Wednesday, April 22, 2009

'Spengler' Outs Himself as David P. Goldman

(Image from Asia Times)

I haven't read 'Spengler' for a while. Not Oswald Spengler (though I've not read him for a while either). I mean the Asia Times Spengler. And not because I don't find him interesting. Rather, I find that I have less and less time for reading on the internet. I have just about enough time for blogging on some subject or other, doing the requisite reading for that.

But since I've posted a few blog entries on Spengler over the years, I guess that I ought to note that he has outed himself as David P. Goldman.

Who's that?

I didn't know, but the intellectual currents that I move in tend to be whirlpools of obscurity that go around and around, focused on some eccentric center far removed from the forces that really move the world. That's why I used to read Spengler but never read Goldman . . . except pseudonomously, by reading Spengler.

So . . . who is Goldman?

Well, he's certainly nobody if he's not interesting (to use an odd idiom). An associate of Lyndon LaRouche in the 1970s -- even writing something with LaRouche titled The Ugly Truth About Milton Friedman -- he also has had more reputable associations, e.g., membership on the Board of Governors for Mannes College: The New School for Music.

He's also a harpsichordist with doctoral work in music theory who has worked in the New York financial sector for Bear Stearns and Bank of America (hmmm . . . did I say reputable associations?), even writing columns for Forbes magazine, and he's a religious Jew who used to attend the Park Avenue Synagogue but now attends the Or Zarua Synagogue.

I note that last point because I had thought 'Spengler' to be some sort of Jewish Christian -- based on the Spenglerian persona and writings -- but the Park Avenue and Or Zarua synagogues are both solidly in the tradition of Conservative Judaism. Apparently, Goldman has idiosyncratic views . . . though I shouldn't be surprised by that, given the nature of those articles for his Spengler column.

Some bloggers far more astute than I had figured out the Spengler-Goldman connection. A blogger named Philip Weiss called attention to this last June, but another blogger, named Steve Sailer, had already alluded to the connection two years earlier in a post from October 2006. I found these posts by Googling the name "David P. Goldman," so I don't know a lot about the politics and larger views of either Weiss or Sailer except to note that neither of the two agrees with Goldman's views.

I've also found things to disagree with in Spengler's views, such as his suggestion of July 27, 2004 about inviting the Russian military into Fallujah to handle it as they handled Grozny -- a disagreement that I noted in a blog entry from October 6, 2006. Nevertheless, the man has his "lunacies of great insight" -- as demonstrated by his article "Americans play Monopoly, Russians chess" (Asia Times, August 19, 2008)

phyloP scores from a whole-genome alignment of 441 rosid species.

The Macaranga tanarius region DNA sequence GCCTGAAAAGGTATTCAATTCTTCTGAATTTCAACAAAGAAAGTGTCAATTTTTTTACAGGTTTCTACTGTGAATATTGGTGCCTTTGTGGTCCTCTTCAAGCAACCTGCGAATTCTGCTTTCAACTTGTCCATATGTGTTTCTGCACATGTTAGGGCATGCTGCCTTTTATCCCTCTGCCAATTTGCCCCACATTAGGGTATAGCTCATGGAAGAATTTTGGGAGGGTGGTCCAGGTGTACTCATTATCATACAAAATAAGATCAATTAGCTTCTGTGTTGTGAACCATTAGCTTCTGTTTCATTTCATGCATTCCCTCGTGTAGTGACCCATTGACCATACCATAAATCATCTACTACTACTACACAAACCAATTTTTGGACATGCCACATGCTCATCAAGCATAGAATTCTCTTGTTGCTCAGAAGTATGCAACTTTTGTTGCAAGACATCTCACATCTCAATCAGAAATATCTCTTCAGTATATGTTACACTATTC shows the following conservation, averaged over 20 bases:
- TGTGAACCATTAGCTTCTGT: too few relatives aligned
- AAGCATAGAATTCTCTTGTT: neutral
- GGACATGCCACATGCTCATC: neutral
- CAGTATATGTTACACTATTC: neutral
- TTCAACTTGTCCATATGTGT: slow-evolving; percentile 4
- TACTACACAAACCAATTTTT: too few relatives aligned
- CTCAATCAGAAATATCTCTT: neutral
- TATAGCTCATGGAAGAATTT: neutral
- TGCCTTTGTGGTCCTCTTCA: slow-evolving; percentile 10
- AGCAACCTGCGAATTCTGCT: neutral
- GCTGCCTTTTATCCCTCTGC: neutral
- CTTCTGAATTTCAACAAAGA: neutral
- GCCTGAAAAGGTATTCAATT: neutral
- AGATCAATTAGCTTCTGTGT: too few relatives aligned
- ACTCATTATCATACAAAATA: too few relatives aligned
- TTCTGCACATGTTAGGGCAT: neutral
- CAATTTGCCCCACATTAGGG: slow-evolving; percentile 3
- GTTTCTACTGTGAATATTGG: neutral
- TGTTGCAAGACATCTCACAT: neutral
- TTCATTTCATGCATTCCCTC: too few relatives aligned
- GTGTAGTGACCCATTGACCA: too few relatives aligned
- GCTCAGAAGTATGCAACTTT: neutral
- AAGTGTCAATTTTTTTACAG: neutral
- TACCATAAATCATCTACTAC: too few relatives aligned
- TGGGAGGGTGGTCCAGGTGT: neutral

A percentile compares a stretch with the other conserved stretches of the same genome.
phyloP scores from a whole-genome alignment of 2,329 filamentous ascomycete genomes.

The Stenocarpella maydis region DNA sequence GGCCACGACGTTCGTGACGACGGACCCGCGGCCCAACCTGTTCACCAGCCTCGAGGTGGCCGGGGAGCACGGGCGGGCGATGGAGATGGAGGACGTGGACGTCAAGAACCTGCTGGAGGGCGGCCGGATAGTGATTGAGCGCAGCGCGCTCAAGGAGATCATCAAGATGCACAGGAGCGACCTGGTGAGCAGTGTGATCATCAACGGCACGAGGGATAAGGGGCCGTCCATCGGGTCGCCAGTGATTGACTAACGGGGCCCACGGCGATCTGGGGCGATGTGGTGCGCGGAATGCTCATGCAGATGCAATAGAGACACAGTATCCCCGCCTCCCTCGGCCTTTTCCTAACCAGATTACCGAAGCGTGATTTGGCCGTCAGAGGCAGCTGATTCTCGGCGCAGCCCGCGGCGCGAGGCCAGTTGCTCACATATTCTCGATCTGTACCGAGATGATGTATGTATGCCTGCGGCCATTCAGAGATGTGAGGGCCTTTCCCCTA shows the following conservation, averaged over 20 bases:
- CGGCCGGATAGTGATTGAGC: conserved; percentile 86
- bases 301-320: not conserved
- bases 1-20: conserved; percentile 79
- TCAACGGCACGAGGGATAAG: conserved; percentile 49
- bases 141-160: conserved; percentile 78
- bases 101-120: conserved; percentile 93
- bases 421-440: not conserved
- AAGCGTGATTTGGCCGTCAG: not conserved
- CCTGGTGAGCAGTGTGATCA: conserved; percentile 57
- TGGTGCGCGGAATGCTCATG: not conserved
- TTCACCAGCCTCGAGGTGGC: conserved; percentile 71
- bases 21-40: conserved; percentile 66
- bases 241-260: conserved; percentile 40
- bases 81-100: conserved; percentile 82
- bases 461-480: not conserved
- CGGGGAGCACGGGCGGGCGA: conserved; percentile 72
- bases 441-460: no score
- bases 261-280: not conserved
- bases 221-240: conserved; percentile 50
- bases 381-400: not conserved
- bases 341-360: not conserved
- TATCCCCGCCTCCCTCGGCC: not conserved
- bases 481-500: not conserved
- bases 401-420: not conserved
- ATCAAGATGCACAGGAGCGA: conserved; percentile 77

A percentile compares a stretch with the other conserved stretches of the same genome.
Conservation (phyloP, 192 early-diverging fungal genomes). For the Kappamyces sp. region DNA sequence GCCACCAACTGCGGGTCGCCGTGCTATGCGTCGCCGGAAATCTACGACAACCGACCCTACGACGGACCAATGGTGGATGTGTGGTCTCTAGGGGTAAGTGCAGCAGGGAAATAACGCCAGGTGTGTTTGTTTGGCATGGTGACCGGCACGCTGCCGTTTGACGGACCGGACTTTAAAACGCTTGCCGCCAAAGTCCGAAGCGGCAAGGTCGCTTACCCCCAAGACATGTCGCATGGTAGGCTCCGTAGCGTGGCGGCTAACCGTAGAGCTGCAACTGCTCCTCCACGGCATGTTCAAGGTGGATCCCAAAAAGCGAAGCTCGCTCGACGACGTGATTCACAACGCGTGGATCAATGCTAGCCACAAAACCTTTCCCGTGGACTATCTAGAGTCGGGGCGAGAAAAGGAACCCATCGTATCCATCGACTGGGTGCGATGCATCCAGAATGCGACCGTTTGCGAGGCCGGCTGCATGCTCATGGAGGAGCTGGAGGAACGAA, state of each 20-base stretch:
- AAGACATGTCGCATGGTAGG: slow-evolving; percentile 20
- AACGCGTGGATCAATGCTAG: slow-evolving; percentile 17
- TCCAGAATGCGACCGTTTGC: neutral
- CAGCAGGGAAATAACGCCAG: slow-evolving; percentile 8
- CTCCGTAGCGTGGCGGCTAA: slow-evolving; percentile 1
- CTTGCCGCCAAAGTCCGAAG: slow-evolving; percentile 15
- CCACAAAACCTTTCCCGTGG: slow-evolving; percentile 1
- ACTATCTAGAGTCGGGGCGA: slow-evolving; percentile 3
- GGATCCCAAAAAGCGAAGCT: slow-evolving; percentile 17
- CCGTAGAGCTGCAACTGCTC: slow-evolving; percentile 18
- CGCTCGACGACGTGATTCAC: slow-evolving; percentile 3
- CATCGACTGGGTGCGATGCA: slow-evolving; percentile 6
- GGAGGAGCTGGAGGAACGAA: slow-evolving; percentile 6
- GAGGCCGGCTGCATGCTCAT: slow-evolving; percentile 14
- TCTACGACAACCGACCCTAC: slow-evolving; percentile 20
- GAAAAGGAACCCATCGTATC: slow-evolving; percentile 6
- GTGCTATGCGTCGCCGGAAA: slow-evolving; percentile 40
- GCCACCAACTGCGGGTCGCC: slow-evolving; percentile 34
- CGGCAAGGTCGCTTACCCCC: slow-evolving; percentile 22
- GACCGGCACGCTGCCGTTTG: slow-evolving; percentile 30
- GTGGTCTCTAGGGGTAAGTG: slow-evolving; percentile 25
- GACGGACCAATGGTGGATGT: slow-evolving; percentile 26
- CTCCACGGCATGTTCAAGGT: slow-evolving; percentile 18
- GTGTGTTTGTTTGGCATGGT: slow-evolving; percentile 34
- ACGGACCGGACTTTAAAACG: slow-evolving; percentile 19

Apparently, he's considered sufficiently insightful to work at the journal First Things, for its editor, Joseph Bottum, has brought Goldman on full-time as an editor and writer. You can read Spengler's take on all this at the Asia Times, where he outs himself, and at First Things, where Bottum announces it. You can also read Goldman's first column there under his own name.

Oddly, Spengler-Goldman says nothing about his LaRouchean past . . . but who can blame him? I never write about my fifteen minutes as a Marxist back during my Berkeley daze while writing a paper on the Frankfurt School.

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At 7:57 AM, Blogger Hathor said...

LaRouche and Goldman may have been right. Not that I read the book:)

At 8:05 AM, Blogger Horace Jeffery Hodges said...

Something certainly went wrong with the financial system -- and even Alan Greenspan now thinks that the system should have been more regulated!

I confess my own ignorance on these matters. I had finally come around to Greenspan's earlier views when I was blindsided by the crisis and his retraction.

I'll just observe from now own and keep my mouth shut about economics.

Jeffery Hodges

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At 8:55 AM, Anonymous Anonymous said...

Even a confirmed and dedicated drunk can be sober in the morning.

(Did I just steal a line somewhat?)

Anyway, just after the morning stretches and yawns, any damn fool realizes it's twelve o'clock somewhere.


At 8:58 AM, Blogger Horace Jeffery Hodges said...

That's quite a morning, JK, if it can stretch and yawn.

Jeffery Hodges

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At 9:16 AM, Anonymous Anonymous said...

Don't Korean mornings yawn anymore?

They used to.

I admit to making the mistake of not differentiating between the stretching part.

You, Dr. Jeff, have been correcting Shakespearean stuff for too long a period. Glad I don't blog though.

(Your side must've lost the "Great Milton-Shakespeare Debate.)


At 9:44 AM, Blogger Horace Jeffery Hodges said...

Well, when I think of King Lear, I'm tempted to believe Shakespeare the greater writer.

Jeffery Hodges

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